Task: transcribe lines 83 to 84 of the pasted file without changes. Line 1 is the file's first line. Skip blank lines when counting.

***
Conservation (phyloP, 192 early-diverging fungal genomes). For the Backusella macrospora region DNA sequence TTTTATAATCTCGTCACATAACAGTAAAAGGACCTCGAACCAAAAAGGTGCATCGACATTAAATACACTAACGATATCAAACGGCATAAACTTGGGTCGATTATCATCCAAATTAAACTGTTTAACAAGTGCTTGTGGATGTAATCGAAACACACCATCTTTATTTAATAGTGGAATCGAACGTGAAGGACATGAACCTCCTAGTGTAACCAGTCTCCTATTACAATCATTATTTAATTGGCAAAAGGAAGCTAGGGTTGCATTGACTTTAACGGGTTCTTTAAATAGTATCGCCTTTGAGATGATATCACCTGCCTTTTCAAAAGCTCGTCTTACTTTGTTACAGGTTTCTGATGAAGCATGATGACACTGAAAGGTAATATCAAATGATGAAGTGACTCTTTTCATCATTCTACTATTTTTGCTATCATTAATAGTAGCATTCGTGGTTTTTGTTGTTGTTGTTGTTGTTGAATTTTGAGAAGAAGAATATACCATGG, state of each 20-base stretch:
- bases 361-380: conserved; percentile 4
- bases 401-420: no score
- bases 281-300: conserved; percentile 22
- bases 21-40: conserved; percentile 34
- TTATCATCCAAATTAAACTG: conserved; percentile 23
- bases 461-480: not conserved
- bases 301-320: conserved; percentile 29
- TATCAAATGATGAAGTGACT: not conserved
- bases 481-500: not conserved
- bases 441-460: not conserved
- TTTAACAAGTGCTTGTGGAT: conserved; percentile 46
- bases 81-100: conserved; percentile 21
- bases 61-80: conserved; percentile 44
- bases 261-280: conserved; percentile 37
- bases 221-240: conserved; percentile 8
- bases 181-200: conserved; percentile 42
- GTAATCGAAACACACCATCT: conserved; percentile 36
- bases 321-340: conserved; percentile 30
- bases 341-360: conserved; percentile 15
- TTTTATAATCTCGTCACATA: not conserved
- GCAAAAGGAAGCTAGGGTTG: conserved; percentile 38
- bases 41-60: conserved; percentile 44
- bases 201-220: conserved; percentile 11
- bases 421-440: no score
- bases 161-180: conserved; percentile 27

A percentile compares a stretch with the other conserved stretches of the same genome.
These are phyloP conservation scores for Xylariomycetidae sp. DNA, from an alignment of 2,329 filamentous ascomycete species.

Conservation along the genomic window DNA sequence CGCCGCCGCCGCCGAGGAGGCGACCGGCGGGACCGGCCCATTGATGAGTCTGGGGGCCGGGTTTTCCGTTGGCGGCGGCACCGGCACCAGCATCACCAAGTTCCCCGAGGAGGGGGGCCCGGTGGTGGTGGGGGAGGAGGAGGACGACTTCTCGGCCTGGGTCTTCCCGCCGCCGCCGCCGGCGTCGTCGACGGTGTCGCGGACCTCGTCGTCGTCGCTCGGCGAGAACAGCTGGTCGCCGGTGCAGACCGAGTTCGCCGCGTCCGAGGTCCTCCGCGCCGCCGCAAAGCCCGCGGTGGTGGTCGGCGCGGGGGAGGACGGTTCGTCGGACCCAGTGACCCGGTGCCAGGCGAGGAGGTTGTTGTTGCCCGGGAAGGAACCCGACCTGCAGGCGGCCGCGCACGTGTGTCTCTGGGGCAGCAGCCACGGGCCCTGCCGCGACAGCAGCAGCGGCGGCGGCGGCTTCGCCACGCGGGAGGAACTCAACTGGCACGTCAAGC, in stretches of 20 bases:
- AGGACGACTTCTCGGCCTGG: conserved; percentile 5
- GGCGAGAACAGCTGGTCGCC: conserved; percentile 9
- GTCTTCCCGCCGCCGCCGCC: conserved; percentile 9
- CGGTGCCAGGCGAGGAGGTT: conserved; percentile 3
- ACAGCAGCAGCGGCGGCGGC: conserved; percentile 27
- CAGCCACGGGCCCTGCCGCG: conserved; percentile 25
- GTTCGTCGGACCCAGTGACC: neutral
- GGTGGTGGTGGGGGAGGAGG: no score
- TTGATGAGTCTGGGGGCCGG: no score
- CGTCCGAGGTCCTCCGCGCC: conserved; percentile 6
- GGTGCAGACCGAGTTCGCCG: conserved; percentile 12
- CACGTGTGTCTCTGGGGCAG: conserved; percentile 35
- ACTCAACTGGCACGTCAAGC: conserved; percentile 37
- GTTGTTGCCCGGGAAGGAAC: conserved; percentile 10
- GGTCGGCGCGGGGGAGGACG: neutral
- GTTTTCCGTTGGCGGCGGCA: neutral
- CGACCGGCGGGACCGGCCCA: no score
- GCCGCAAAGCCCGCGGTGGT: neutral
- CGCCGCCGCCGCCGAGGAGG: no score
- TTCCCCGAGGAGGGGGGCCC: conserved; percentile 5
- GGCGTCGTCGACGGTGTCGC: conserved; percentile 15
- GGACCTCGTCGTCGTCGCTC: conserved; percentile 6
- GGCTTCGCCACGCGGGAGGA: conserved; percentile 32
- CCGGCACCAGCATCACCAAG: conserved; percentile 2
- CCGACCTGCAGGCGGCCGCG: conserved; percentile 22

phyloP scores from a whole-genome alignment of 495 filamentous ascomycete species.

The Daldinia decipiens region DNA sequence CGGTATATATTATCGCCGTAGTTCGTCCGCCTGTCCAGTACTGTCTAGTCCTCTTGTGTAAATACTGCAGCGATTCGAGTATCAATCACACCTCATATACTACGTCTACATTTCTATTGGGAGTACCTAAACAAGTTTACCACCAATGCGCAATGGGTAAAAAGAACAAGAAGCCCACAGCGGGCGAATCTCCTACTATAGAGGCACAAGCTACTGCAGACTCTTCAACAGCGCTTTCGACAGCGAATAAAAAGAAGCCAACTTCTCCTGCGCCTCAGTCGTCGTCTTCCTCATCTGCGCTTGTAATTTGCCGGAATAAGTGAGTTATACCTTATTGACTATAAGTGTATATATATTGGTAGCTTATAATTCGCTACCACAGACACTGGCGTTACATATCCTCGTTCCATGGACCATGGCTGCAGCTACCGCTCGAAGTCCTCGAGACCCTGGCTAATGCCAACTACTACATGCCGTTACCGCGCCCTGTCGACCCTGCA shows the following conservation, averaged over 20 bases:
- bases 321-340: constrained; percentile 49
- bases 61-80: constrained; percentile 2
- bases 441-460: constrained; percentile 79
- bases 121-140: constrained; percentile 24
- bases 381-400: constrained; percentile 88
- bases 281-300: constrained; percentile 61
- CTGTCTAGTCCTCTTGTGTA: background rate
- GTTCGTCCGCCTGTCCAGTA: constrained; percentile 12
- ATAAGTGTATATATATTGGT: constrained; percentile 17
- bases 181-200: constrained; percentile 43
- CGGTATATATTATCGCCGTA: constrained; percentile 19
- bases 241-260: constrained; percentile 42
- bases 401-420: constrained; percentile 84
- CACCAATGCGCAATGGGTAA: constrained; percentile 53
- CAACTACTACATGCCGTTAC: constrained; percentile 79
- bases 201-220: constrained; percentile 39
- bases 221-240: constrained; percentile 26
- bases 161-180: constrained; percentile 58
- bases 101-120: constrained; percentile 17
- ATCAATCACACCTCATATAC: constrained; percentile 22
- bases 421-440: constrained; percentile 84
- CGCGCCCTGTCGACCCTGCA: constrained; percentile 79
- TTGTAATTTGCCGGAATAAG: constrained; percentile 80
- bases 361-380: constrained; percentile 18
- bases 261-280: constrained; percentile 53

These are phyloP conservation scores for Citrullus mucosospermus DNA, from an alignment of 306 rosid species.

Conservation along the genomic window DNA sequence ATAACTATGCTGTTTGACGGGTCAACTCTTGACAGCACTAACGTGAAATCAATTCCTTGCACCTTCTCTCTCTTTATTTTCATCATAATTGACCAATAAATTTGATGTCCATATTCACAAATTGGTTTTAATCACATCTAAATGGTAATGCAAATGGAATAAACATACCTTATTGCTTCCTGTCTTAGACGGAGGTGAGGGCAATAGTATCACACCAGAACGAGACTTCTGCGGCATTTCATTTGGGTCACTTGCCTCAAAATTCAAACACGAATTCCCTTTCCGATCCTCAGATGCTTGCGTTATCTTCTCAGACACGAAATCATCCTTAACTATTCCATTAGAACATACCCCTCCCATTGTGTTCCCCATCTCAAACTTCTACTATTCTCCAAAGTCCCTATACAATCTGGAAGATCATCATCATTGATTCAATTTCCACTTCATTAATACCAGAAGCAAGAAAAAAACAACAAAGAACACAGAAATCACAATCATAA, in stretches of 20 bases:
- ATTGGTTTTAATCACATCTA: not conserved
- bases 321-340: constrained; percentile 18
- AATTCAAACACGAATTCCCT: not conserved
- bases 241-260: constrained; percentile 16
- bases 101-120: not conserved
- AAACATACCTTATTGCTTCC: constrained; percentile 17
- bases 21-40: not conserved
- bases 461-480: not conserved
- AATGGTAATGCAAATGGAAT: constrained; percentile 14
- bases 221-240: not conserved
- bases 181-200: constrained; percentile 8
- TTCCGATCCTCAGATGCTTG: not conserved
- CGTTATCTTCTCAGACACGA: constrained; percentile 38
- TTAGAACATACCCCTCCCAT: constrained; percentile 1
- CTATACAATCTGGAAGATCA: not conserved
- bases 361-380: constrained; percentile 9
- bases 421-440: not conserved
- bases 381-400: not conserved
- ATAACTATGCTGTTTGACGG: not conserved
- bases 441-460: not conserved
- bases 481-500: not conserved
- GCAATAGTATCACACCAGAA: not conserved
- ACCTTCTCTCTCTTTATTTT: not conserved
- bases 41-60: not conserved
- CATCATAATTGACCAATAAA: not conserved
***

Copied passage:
Conservation along the genomic window DNA sequence ATAACTATGCTGTTTGACGGGTCAACTCTTGACAGCACTAACGTGAAATCAATTCCTTGCACCTTCTCTCTCTTTATTTTCATCATAATTGACCAATAAATTTGATGTCCATATTCACAAATTGGTTTTAATCACATCTAAATGGTAATGCAAATGGAATAAACATACCTTATTGCTTCCTGTCTTAGACGGAGGTGAGGGCAATAGTATCACACCAGAACGAGACTTCTGCGGCATTTCATTTGGGTCACTTGCCTCAAAATTCAAACACGAATTCCCTTTCCGATCCTCAGATGCTTGCGTTATCTTCTCAGACACGAAATCATCCTTAACTATTCCATTAGAACATACCCCTCCCATTGTGTTCCCCATCTCAAACTTCTACTATTCTCCAAAGTCCCTATACAATCTGGAAGATCATCATCATTGATTCAATTTCCACTTCATTAATACCAGAAGCAAGAAAAAAACAACAAAGAACACAGAAATCACAATCATAA, in stretches of 20 bases:
- ATTGGTTTTAATCACATCTA: not conserved